Man who grounded 4,000 planes on 9/11 was on first day of his job

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As terrorists seized control of four airplanes on Sept. 11th, 2001, Ben Sliney, chief of air-traffic-control operations at the FAA's command center in Herndon, Va., gave the unprecedented order to ground 4,000-plus planes across the nation and redirect any in the sky to the nearest airport. It was his first day on the job.

On Sept. 11th, 2001, terrorists hijacked four American commercial jets with the intention of crashing them into the twin towers of the World Trade Center in New York City, and the Pentagon and U.S. Capitol in Washington, D.C. The terrorists were successful in three of their four targets with the fourth plane's assault on the Capitol building was thwarted by heroic passengers on board. While we now know no other planes were hijacked, at the time, each of the 4,000-plus flights in American air space were potential risks.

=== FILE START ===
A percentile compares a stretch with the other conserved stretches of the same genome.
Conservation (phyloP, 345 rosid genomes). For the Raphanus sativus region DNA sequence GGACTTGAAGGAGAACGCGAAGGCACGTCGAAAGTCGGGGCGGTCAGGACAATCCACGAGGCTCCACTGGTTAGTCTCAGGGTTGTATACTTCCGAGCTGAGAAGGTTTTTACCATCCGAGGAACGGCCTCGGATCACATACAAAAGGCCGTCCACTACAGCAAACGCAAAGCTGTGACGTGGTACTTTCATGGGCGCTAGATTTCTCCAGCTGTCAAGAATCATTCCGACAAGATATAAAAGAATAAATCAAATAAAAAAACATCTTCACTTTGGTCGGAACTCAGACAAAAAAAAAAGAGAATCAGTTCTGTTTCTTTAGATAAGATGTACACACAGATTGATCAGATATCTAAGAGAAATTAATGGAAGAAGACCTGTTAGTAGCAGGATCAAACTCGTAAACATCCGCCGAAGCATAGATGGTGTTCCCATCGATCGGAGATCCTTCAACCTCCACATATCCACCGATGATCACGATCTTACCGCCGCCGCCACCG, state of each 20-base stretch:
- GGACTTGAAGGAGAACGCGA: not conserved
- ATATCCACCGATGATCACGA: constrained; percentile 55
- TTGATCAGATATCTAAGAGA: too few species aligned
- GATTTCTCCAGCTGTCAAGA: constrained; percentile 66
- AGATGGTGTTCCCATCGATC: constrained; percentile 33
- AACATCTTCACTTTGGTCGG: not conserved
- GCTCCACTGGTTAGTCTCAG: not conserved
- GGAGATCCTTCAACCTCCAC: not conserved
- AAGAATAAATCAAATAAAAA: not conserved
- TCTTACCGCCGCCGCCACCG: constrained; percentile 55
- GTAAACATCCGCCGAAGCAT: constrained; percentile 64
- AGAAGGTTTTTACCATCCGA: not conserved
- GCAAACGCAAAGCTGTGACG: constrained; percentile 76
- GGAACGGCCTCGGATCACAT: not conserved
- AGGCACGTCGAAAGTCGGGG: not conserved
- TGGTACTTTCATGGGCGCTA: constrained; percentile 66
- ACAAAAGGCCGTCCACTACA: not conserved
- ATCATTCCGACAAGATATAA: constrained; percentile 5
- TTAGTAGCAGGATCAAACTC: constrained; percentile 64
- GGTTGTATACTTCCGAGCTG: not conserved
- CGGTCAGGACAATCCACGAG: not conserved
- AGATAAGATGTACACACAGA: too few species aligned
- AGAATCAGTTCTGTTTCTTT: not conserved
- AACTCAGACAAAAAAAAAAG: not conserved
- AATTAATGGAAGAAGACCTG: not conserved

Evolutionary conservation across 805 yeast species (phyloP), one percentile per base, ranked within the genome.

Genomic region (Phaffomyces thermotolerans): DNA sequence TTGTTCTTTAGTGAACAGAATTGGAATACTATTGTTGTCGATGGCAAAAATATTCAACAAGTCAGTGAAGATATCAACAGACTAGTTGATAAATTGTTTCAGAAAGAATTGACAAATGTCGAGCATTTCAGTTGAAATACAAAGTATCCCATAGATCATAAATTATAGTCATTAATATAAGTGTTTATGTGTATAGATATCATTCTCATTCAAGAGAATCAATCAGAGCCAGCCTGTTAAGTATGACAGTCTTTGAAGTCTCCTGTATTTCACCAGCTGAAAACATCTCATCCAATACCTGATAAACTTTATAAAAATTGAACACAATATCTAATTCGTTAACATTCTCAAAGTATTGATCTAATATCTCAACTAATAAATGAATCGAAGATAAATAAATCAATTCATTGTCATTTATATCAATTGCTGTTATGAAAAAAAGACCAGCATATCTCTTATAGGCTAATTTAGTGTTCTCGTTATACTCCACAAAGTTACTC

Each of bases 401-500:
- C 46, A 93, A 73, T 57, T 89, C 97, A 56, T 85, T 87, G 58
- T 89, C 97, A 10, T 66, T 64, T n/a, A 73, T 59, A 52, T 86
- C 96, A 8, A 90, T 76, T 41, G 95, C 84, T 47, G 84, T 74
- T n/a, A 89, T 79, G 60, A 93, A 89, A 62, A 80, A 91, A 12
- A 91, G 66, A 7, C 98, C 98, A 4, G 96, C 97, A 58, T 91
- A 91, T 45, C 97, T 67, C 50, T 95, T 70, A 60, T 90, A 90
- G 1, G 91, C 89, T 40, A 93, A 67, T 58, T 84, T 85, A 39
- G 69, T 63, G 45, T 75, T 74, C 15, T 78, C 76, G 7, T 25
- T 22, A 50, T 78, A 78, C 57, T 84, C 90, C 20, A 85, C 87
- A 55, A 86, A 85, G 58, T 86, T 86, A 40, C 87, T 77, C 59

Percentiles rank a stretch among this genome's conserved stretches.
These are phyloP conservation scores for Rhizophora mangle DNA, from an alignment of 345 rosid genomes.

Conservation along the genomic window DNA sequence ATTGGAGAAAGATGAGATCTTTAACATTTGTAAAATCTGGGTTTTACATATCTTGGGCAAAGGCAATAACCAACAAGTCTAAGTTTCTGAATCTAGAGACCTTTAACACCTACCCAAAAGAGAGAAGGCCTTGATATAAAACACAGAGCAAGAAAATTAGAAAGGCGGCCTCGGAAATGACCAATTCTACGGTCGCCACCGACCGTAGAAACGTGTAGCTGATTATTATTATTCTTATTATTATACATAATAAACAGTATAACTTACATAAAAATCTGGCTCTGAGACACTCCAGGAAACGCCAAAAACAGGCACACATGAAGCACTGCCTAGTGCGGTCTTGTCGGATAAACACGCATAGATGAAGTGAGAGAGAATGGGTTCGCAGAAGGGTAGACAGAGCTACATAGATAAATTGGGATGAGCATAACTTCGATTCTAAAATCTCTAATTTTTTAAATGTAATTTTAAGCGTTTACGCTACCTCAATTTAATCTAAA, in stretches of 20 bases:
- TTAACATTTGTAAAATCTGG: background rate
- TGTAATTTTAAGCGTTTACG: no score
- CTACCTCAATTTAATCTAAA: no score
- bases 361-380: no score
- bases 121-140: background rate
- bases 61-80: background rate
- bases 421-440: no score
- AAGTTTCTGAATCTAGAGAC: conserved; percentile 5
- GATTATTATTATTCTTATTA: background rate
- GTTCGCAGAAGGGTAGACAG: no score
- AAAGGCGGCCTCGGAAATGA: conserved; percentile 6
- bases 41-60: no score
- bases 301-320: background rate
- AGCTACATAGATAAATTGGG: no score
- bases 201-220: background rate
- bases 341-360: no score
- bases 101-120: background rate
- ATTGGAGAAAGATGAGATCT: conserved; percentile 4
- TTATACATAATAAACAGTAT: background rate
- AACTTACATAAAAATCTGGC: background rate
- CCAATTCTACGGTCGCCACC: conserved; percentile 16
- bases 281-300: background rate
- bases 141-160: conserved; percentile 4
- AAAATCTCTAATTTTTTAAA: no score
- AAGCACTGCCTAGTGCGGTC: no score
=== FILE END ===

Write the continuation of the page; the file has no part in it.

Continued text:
But due to Ben Sliney, the Federal Aviation Administration's National Operations Manager on duty that fateful morning, possible harm, at least by the thinking at the time, was averted. Sliney made the gutsy — and completely unprecedented — call to ground every single commercial airplane in the country.


What makes the call — which, without direct order from the President and the bureaucracy above him, was his and his alone to make — all the more gutsy is that Sept. 11th, 2001, was Ben Sliney's first day on the job as an FAA National Operations Manager.

Although that's not to say Sliney was some neophyte making a cowboy-like call. He had 25 years of experience in air traffic control as part of FAA management, including a leadership position at New York TRACON, which has responsibility over all air traffic for New York City's three major airports and the smaller, regional airports in the New York City area. But the decision to ground the planes — that was entirely Sliney's.


In fact, it's such a great story that when Universal Pictures decided to turn the heroism of the passengers of United Flight 93 into a movie, they not only didn't overlook Sliney's role — they asked him to play himself in the movie. Which he did.

Sliney's decision is a great testament to the belief that doing the right thing sometimes requires a risky choice. Sliney made the right one.